Sustainability, integrity and collaboration are the key virtues that should animate any agricultural investment, according to the corporate sustainability program released last month by AMERRA-backed organic and non-GMO supply chain-focused Pipeline Foods.
Minneapolis-headquartered Pipeline has identified issues particularly relevant in agriculture: organic integrity; economic performance and profit; traceability; farmer livelihood; clean label market growth; food safety; occupational health and safety; financial implications of risk management; local, regional or national product sourcing origination; and regulatory compliance.
Pipeline’s senior vice-president for agriculture and public affairs, Erin Heitkamp, told Agri Investor the effort to formulate the plan, dubbed IMPACT, began by taking a year to identify relevant stakeholders, who were then canvassed for input about what issues they saw as important to track.
Heitkamp, who previously helped launch a corporate responsibility program for Delta Air Lines, noted there has been an almost universal shift across various investor types to linking sustainability targets to the United Nations Sustainable Development Goals (SDGs). A comprehensive review of reporting frameworks currently used by various impact investors and food companies resulted in a decision to follow a set of guidelines from the Global Reporting Initiative (GRI) that focus on materiality and inclusion of all relevant stakeholders, she said.
“People have reporting fatigue, generally, and nobody wants to read a 120-page sustainability report,” Heitkamp said. “We really wanted to take an approach that was much more about telling the story of what we are doing and what we are aspiring to do around all of these issues, and then use the GRI content index as the background means of adhering to a level of rigor, but not putting it front and center so that we would bore people.”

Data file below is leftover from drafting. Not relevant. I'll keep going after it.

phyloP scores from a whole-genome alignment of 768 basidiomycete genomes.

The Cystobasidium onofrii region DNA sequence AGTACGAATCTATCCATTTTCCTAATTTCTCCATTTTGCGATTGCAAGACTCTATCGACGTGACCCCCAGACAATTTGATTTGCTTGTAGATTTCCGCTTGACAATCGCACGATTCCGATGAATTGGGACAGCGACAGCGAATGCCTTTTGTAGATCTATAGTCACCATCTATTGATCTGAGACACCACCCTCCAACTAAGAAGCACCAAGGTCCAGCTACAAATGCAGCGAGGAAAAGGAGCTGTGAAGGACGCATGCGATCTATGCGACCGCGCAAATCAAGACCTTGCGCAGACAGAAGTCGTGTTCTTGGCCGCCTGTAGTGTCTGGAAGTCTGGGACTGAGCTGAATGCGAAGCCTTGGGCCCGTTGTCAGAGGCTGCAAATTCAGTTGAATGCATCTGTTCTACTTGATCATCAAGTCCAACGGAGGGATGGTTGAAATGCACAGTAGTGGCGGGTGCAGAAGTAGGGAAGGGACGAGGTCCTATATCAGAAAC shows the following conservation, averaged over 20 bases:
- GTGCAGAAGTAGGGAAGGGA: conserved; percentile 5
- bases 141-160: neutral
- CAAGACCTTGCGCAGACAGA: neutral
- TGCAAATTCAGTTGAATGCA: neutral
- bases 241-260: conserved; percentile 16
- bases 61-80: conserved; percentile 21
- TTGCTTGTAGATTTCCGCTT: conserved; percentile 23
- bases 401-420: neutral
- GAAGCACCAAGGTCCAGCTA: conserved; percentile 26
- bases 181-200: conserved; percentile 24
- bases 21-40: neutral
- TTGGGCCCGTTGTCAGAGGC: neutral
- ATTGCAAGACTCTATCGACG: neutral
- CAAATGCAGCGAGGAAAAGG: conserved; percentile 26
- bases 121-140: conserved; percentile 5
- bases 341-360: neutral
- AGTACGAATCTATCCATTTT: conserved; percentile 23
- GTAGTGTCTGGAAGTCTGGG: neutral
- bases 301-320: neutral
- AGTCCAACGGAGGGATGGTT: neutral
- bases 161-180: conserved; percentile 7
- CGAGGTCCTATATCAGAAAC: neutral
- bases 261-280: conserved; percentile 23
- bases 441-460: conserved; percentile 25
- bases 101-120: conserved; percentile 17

AMERRA worked with Pipeline throughout the process of developing its sustainability program, Heitkamp said, adding that in addition to moral support, the New York-headquartered firm dedicated its own staff resources to the project.
While Pipeline’s other investors and lenders were also supportive of the effort, Heitkamp added, they generally did not have specific input about what they would like to see measured, allowing the Pipeline to determine which key performance indicators to focus on.
Nine of the issues highlighted in the final report were identified as part of Pipeline’s survey of stakeholders, Heitkamp said. Despite the fact considerations of climate change and water quality weren’t identified as often by stakeholder respondents, she explained, both were included in recognition of the fact virtually any actor in ag markets would likely have some degree of focus on such issues.
“It seems disingenuous to be in the agriculture industry and not be focused on those two pieces,” she added.
Organized under the three pillars of sustainability, integrity and collaboration, Pipeline identified relevant KPIs provided by GRI for each of the issue areas, linking each to specific SDGs. Disclosures relevant to the issue of soil health, for example, include percentage and consistency of cover crop rotations on contracted farms.
“I am inclined to think that we are going to, fairly quickly, see an evolution of a movement towards a more standard set of industry sector issues and KPIs,” Heitkamp said.